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Even Boris Becker started in a small way
What would a road trip playlist be without classic 80s Rock? Naturally, Bon Jovi had to make our list. Now everybody sing along (we know you want to): “Ohhh, we’re half way there…”.
Our selection is getting quite literal quite fast – please don’t judge. “Rid Wit Me” is a feel-good Hip hop jam that is best enjoyed while driving in a convertible with your friends.
At only 19 years old, R&B artist Khalid released his debut album. The first track “American Teen” perfectly captures the essence of adolescence when anything seems possible.
Back at it with the 80s Rock! “Don’t Stop Believin’” is a pop culture classic and if you find yourself on a road trip, you might just listen to a band called Journey.
British singer-songwriter James Bay packs an emotional punch with “Hold Back The River”. Still, Bay’s folk rock is ideal road trip material.
“Ms. Jackson” is iconic in every way. In case you didn’t know: The story behind the song was inspired by Andre 3000’s relationship with Erykah Badu and her mother.
“Go Your Own Way” is about the painful ending of a relationship. So in case you are in need of a post break-up trip to work through your feelings, this one’s for you.
Another break-up anthem from the queen of all break-up anthems. Were you looking for that one song to sing along to at the top of your lungs? Enter “Rolling in the Deep” (that chorus!).
Travelling along California’s Pacific Coast Highway is on a lot of people’s bucket lists. Here’s a song in joyful anticipation of your next trip (even if it’s not California).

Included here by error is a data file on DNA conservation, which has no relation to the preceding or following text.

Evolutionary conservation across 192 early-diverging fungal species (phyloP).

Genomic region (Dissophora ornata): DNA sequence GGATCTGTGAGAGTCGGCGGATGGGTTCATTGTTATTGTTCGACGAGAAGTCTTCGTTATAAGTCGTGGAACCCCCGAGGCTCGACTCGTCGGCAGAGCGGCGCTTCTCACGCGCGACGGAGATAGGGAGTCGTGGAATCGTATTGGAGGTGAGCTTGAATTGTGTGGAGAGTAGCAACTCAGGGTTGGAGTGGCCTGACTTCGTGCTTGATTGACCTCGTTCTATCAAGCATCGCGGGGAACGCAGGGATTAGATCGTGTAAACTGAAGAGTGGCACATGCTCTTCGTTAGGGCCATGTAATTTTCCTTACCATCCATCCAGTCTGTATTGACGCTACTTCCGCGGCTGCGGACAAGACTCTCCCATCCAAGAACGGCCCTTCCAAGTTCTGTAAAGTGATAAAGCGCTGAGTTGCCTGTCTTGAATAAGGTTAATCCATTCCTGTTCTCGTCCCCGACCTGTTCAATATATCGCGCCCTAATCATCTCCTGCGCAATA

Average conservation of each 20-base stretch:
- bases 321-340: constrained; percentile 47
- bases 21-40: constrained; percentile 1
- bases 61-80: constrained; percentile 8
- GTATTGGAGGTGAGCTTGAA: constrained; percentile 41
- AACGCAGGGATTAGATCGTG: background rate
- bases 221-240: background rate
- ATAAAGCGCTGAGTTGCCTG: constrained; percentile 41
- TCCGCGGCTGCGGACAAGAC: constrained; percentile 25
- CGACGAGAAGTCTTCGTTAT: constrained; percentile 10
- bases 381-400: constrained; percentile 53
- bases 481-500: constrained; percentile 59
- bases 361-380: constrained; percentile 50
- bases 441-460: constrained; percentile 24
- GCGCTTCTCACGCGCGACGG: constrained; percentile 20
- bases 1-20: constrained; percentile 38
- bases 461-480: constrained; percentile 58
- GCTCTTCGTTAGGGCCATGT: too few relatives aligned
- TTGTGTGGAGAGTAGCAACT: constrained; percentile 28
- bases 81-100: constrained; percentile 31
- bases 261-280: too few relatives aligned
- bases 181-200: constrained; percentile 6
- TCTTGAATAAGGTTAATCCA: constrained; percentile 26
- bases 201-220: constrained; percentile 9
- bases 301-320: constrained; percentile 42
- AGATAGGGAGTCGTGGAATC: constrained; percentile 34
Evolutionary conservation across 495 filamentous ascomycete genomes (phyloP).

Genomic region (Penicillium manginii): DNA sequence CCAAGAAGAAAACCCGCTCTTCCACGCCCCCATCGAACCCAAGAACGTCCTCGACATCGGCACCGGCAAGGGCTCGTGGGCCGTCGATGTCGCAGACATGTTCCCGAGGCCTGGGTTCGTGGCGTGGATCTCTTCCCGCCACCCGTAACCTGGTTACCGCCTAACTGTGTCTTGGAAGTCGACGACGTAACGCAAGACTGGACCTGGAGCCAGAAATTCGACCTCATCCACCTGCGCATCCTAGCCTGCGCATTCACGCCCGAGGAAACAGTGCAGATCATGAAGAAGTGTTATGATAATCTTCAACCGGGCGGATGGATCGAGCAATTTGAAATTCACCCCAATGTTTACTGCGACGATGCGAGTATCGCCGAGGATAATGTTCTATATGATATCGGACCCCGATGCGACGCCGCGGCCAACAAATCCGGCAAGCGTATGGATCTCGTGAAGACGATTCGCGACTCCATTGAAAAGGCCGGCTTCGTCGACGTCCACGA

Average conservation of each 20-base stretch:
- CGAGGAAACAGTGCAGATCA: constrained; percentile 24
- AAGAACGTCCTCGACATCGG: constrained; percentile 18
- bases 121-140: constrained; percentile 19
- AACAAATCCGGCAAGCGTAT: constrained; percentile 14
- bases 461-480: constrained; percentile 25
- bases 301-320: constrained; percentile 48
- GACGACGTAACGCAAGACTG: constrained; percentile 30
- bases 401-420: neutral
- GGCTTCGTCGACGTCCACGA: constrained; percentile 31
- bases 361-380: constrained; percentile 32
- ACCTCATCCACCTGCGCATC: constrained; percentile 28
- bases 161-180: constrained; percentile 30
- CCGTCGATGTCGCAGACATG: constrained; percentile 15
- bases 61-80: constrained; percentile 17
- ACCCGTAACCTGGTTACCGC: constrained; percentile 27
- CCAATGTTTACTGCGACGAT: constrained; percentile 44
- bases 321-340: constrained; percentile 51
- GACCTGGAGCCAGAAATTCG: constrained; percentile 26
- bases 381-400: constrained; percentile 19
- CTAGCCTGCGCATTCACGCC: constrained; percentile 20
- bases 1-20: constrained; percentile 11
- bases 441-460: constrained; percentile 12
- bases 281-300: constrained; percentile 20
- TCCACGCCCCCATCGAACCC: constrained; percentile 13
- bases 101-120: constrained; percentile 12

The almost six-minute long song is like a rollercoaster of feelings with Freddie Mercury at the top of his game. Tip: Put “Bohemian Rhapsody” on when the drive gets tiresome and you need a boost of energy.
Hailed as one of the best songs of its decade, “Paper Planes” introduced M.I.A. to a larger audience. In true M.I.A. fashion, she effortlessly combines catchy tunes and political messages.
“Drive” starts with rattling keys and the sound of squealing tyres. Halsey takes us with her on a car ride she’s taking alongside her love interest. The lyrics exude yearning and excitement.
Californian musician Robert Francis’ indie folk makes you want to sit around a bonfire talking about anything and everything. On “Junebug”, he reminisces about a past love.
The Grammy Award-winning song was inspired by the death of lead singer Patrick Monahan’s mother. Even with a heavy back story, “Drops of Jupiter” conveys a sense of freedom and easiness.
Last but not least, another very literal interpretation of the road trip theme. “Shut Up And Drive” bubbles over with confidence, fun and lyrical innuendos – Rihanna at her best.
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